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This article is written by a student writer from the Her Campus at TCU chapter.

Basketball players in action | Andreyuu on 123rf

Drama, suspense, and nail biting upsets, it is that time of year again. March Marchness! Can artificial intelligence lessen the stress by predicting March Madness winning brackets? If so, can AI pick the NCAA men’s basketball champion or finish with a higher score than my predictions? Before we go any further, I must confess that I have only been participating in the March Madness mayhem for three years and that is considered below novice status in “hoophead” speak.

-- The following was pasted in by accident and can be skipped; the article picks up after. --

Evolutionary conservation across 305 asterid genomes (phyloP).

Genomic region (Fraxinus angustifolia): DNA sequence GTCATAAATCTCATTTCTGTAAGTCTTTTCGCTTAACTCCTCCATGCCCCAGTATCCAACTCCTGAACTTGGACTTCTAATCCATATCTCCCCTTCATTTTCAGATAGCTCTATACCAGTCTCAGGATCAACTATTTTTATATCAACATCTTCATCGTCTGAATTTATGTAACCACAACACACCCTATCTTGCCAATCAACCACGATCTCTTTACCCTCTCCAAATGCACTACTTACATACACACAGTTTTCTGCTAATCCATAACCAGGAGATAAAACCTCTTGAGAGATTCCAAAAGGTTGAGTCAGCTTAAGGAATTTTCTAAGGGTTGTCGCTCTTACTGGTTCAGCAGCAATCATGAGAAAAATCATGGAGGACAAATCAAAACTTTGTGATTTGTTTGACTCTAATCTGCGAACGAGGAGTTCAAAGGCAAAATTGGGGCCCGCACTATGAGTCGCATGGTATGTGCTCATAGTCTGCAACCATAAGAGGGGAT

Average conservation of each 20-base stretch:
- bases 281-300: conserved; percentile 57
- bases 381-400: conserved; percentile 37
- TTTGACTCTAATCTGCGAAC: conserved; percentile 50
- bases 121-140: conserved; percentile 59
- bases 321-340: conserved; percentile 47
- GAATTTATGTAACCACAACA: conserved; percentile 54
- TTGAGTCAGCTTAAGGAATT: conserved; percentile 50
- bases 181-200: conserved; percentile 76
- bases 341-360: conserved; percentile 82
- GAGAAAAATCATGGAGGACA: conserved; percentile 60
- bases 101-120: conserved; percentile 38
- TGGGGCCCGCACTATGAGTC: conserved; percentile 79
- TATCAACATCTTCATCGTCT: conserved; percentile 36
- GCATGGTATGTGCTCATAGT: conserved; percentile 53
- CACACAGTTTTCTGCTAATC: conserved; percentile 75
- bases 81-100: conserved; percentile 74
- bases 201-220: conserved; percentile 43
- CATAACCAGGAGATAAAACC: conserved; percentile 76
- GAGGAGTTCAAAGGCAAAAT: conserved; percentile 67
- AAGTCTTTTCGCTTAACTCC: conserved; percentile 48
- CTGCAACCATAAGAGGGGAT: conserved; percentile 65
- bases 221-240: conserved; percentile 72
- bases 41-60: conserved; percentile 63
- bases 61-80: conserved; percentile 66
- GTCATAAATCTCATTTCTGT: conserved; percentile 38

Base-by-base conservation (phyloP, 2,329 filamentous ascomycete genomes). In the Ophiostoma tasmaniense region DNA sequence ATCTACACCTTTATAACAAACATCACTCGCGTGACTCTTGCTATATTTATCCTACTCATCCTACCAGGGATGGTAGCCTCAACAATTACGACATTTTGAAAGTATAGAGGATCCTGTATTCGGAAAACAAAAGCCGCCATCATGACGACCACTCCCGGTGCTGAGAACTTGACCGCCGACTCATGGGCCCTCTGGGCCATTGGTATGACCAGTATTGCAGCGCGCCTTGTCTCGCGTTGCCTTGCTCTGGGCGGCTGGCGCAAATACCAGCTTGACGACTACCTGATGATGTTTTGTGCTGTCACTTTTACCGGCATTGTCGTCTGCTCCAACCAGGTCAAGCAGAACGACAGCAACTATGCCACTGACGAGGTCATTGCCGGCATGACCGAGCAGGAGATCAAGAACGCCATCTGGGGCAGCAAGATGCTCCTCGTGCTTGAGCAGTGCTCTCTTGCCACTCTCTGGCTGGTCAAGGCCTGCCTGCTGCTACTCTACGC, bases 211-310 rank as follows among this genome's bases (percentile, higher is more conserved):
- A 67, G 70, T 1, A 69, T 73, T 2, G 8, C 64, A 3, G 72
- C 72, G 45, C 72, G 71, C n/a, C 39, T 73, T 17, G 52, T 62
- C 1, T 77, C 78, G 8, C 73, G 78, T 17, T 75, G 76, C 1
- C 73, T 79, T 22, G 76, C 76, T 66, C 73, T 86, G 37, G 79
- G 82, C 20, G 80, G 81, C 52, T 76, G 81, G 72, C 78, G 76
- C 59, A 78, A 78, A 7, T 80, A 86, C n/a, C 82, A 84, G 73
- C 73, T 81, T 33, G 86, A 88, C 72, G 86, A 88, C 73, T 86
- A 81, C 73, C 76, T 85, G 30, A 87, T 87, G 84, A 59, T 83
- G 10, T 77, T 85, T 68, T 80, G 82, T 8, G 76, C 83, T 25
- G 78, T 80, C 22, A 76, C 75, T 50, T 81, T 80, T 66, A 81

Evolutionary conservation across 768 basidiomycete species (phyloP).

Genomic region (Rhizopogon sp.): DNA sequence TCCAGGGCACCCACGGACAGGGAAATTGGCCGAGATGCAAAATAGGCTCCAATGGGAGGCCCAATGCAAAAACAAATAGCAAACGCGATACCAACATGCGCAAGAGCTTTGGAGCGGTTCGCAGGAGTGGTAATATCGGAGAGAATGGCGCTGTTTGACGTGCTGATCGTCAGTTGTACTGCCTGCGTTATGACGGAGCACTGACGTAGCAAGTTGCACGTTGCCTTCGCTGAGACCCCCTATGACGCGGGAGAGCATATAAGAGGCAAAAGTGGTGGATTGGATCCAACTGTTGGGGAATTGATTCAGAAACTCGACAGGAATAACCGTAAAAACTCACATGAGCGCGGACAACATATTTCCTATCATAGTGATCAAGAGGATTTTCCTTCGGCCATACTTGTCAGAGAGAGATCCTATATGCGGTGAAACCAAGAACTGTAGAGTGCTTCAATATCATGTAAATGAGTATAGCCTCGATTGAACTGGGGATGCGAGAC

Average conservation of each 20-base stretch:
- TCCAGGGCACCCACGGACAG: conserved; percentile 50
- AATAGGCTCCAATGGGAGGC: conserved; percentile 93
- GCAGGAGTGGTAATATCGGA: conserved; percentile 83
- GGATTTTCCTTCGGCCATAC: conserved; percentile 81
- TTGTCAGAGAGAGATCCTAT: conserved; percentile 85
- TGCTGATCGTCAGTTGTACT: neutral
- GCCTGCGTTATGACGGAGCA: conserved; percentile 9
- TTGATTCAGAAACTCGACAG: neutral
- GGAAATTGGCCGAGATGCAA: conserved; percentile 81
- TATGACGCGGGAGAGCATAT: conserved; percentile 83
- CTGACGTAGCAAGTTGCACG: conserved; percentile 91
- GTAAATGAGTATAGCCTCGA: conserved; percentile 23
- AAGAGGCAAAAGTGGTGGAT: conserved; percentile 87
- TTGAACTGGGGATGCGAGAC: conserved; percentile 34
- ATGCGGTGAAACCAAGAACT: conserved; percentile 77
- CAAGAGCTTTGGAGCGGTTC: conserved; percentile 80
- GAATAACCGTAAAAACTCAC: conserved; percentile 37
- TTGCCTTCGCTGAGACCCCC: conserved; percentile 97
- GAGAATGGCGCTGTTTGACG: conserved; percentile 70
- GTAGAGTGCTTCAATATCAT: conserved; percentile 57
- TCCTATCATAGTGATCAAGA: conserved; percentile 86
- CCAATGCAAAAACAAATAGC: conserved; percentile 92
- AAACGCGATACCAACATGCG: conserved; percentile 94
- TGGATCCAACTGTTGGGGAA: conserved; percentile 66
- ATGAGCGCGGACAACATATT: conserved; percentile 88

We use Chatbots for just about everything today, so it doesn’t hurt to ask. I’m not embarrassed to say that if AI finishes with the winner or higher bracket points, game on next year!

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“The Big Dance,” one of the names coined for March Madness, is the annual NCAA men’s college basketball tournament. It is one of the most anticipated and watched events in sports. The men’s division has been playing since 1939 according to NCAA.com. The tournament is single-elimination consisting of 68 teams which is quickly reduced to 64 teams after the opening round, “first four.” The remaining 64 teams are divided into 4 regions (South, East, West, and Midwest) of 16 teams that compete in seven rounds until the “final four.” The final two spots to compete for the national championship. The women’s division shares the structure.